Congress did next to nothing about the labyrinthine and onerous regulatory system that affects constructing all big projects, even as the Infrastructure Act of 2021 and the Inflation Reduction Act of 2022 plan to direct massive spending on traditional infrastructures, roads and bridges, along with the favored hardware of the “energy transition”—windmills, solar farms, and batteries. Even before the flood of subsidies enters the market, ambitious wind and solar plans are already encountering the kinds of delays that all big projects do. And now, the new U.S. subsidies have prompted an inflationary escalation of similar subsidies in Europe.

But regulatory sclerosis is far from limited to the energy-producing industries. The energy-hungry business of fabricating semiconductors and computer chips—now also stimulated with massive subsidies, courtesy of the CHIPS Act—will have to deal with both hidden bureaucratic compliance surprises (such as hooks into hiring practices in exchange for federal handouts) and the absence of any collateral changes to siting, construction, and environmental regulations. That industry’s trade association has warned about “burdensome reviews” and wants the government to “streamline and expedite” the processes. (Good luck with that.) Thank headline writers at The Register in the U.K. for framing the challenge as follows: “Semiconductor industry: To Hell with the environment, start building fabs already.”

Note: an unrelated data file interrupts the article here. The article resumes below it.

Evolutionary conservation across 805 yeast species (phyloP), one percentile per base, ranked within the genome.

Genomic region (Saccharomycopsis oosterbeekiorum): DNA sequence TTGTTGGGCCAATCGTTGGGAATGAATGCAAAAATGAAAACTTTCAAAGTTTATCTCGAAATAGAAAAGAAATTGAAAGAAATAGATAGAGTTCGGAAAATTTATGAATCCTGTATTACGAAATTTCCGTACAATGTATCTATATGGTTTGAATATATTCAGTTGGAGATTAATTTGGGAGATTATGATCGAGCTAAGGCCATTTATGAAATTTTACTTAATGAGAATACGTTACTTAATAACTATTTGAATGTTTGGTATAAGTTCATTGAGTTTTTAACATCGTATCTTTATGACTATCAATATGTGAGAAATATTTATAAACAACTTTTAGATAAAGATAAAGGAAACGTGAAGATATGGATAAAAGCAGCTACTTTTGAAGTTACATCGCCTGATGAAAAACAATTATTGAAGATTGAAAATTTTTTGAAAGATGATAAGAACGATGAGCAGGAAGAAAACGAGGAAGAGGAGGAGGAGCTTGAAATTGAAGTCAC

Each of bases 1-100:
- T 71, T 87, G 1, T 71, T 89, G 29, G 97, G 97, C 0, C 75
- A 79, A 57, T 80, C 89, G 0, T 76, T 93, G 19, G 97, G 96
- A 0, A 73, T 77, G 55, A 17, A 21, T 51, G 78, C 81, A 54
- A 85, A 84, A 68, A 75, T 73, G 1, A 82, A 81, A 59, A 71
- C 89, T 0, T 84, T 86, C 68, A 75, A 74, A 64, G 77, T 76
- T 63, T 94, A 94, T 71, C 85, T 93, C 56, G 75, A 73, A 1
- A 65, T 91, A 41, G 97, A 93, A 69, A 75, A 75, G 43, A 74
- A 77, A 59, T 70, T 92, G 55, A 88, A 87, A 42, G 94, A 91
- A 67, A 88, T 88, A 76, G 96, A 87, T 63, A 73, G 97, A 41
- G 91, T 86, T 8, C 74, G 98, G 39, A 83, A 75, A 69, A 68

The same headline could apply to any industry that seeks clarity and speed from the government for projects that sustain a modern society. That includes the underlying critical commodities and minerals essential for manufacturing medical devices, smartphones, solar modules, and electric-car batteries. Constraining domestic expansions of underlying commodities not only increases imports and those associated economic impacts (as well as geopolitical risks), but also raises input costs and inflates the price of whatever gets produced. Today’s economists learned their trade after a 100-year period of slow decline in key mineral prices. In the twenty-first century, that trend has reversed.

In March 2022, Chairman Powell presciently observed that the “added near‐term upward pressure from the invasion of Ukraine on inflation from energy, food, and other commodities comes at a time of already too high inflation. In normal times . . . monetary policy would look through a brief burst of inflation associated with commodity price shocks. However, the risk is rising that an extended period of high inflation could push longer‐term expectations uncomfortably higher.” One suspects that the chairman is aware of the other things that will continue to cause commodity inflation.